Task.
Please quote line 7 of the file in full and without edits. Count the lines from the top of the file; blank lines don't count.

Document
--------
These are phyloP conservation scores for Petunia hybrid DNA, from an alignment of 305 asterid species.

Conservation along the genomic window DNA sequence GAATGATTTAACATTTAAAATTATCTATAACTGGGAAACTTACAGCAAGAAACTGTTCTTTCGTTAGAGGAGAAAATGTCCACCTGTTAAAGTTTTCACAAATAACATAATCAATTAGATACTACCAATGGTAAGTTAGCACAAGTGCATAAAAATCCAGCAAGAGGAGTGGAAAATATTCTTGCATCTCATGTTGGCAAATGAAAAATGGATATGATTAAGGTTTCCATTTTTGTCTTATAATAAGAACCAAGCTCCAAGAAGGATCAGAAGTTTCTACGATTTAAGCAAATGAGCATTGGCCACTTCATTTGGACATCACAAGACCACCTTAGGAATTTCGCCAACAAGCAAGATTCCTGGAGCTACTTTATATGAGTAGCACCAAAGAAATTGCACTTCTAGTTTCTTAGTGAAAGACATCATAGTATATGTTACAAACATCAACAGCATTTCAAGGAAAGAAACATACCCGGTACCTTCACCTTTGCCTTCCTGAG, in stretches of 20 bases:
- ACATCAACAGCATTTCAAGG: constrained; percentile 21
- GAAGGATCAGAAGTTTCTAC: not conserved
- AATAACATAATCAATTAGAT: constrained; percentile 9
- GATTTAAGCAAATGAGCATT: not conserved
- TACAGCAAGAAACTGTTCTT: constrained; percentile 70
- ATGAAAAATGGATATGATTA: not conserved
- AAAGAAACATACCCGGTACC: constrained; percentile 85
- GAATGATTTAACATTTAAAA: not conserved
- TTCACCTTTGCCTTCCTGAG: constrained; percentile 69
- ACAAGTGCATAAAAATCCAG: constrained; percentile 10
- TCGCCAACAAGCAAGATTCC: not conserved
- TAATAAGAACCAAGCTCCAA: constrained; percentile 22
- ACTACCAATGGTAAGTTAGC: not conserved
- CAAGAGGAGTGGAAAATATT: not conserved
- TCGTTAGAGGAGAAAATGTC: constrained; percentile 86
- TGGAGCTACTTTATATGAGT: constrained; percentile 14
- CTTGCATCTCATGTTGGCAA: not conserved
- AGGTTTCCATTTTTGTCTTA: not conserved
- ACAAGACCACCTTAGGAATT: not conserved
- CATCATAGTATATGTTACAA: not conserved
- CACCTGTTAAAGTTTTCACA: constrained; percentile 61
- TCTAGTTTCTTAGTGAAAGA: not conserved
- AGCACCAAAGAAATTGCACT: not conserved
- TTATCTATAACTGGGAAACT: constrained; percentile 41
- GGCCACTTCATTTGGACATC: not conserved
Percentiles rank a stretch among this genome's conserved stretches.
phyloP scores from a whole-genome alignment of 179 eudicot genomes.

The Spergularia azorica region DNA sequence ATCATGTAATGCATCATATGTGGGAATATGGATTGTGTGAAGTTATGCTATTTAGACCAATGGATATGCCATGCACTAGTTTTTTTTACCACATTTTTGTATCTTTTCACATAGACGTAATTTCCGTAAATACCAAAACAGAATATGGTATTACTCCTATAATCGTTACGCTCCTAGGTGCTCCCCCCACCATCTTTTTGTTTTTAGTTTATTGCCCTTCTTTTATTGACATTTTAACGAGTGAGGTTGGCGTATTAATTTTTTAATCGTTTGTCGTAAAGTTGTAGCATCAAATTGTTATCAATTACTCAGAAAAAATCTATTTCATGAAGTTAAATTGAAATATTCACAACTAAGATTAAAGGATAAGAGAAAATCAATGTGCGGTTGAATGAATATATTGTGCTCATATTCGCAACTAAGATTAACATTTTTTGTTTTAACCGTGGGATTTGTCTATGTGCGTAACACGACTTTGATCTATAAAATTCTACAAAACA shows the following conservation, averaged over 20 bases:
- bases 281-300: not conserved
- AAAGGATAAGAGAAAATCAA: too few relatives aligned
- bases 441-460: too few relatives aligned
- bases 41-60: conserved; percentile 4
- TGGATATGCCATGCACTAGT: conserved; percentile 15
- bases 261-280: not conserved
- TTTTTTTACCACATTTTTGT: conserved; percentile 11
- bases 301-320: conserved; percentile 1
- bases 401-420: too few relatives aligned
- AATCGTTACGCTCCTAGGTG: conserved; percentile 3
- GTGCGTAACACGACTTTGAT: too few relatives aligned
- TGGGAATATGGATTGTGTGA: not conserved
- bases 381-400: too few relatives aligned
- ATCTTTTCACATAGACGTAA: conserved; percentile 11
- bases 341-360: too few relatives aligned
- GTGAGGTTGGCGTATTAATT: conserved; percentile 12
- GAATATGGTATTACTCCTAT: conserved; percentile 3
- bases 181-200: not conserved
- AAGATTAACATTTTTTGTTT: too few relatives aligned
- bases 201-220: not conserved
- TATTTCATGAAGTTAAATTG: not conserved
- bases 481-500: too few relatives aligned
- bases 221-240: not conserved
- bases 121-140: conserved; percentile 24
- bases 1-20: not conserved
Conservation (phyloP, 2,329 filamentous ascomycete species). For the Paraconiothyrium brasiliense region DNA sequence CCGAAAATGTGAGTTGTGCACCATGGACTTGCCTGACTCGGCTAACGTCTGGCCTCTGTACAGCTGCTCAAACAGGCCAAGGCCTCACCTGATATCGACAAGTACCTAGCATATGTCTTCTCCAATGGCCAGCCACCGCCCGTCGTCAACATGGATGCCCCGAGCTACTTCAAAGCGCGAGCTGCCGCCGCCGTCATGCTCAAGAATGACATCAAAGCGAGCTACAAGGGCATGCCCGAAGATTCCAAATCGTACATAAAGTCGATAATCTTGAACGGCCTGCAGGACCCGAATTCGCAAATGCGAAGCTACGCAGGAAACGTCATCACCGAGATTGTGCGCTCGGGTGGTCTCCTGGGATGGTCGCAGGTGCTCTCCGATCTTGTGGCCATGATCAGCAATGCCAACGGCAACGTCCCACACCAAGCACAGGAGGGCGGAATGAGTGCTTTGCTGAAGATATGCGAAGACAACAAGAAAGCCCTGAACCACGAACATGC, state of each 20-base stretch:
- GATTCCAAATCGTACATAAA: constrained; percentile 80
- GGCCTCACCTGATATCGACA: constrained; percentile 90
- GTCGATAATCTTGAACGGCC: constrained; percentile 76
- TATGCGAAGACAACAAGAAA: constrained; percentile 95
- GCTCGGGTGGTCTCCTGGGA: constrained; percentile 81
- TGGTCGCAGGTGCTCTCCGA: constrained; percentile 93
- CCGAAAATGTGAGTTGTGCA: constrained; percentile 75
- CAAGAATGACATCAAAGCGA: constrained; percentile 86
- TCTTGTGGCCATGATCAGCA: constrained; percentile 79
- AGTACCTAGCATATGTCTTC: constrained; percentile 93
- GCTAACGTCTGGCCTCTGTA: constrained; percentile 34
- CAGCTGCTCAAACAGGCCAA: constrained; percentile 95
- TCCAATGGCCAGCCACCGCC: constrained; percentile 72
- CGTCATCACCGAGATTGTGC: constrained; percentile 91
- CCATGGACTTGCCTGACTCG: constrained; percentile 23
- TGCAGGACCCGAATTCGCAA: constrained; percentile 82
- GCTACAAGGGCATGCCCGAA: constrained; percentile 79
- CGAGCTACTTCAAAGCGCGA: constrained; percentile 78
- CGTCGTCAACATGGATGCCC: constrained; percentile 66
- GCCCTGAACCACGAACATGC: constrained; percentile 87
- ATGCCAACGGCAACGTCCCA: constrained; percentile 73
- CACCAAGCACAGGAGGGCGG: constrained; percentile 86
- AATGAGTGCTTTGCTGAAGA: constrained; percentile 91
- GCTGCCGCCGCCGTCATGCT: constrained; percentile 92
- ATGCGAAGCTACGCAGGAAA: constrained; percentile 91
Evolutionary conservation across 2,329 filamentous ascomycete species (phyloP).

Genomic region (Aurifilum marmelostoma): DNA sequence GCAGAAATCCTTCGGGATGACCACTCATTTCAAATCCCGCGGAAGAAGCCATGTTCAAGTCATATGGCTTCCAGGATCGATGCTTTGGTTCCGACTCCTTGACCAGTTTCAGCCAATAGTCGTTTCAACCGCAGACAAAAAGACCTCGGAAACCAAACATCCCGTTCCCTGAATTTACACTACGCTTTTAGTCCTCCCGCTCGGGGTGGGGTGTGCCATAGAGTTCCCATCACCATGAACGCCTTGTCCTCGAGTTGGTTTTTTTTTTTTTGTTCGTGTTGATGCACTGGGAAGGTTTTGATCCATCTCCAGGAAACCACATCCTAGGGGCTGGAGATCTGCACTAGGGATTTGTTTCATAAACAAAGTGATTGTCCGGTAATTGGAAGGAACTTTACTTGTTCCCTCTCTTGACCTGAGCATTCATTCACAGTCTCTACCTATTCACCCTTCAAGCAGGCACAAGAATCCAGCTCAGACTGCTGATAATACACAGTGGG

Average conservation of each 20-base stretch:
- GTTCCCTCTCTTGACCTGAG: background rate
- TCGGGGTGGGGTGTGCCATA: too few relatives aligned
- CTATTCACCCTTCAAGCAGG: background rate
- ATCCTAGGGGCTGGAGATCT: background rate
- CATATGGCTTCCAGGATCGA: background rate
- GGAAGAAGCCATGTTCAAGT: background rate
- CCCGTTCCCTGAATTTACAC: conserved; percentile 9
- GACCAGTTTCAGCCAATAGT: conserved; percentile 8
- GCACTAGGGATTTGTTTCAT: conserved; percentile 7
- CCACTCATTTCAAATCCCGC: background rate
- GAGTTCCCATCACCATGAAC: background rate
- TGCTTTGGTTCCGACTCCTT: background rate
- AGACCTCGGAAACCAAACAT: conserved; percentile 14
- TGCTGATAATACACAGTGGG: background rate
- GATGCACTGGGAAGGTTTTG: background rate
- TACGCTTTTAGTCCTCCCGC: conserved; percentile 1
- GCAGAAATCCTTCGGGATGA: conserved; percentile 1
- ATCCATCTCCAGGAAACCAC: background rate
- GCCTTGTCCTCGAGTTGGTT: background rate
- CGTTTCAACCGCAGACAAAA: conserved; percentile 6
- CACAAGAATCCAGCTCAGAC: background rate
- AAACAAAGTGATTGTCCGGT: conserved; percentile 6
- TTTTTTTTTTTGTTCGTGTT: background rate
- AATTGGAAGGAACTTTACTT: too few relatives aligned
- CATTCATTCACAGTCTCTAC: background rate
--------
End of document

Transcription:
- TACAGCAAGAAACTGTTCTT: constrained; percentile 70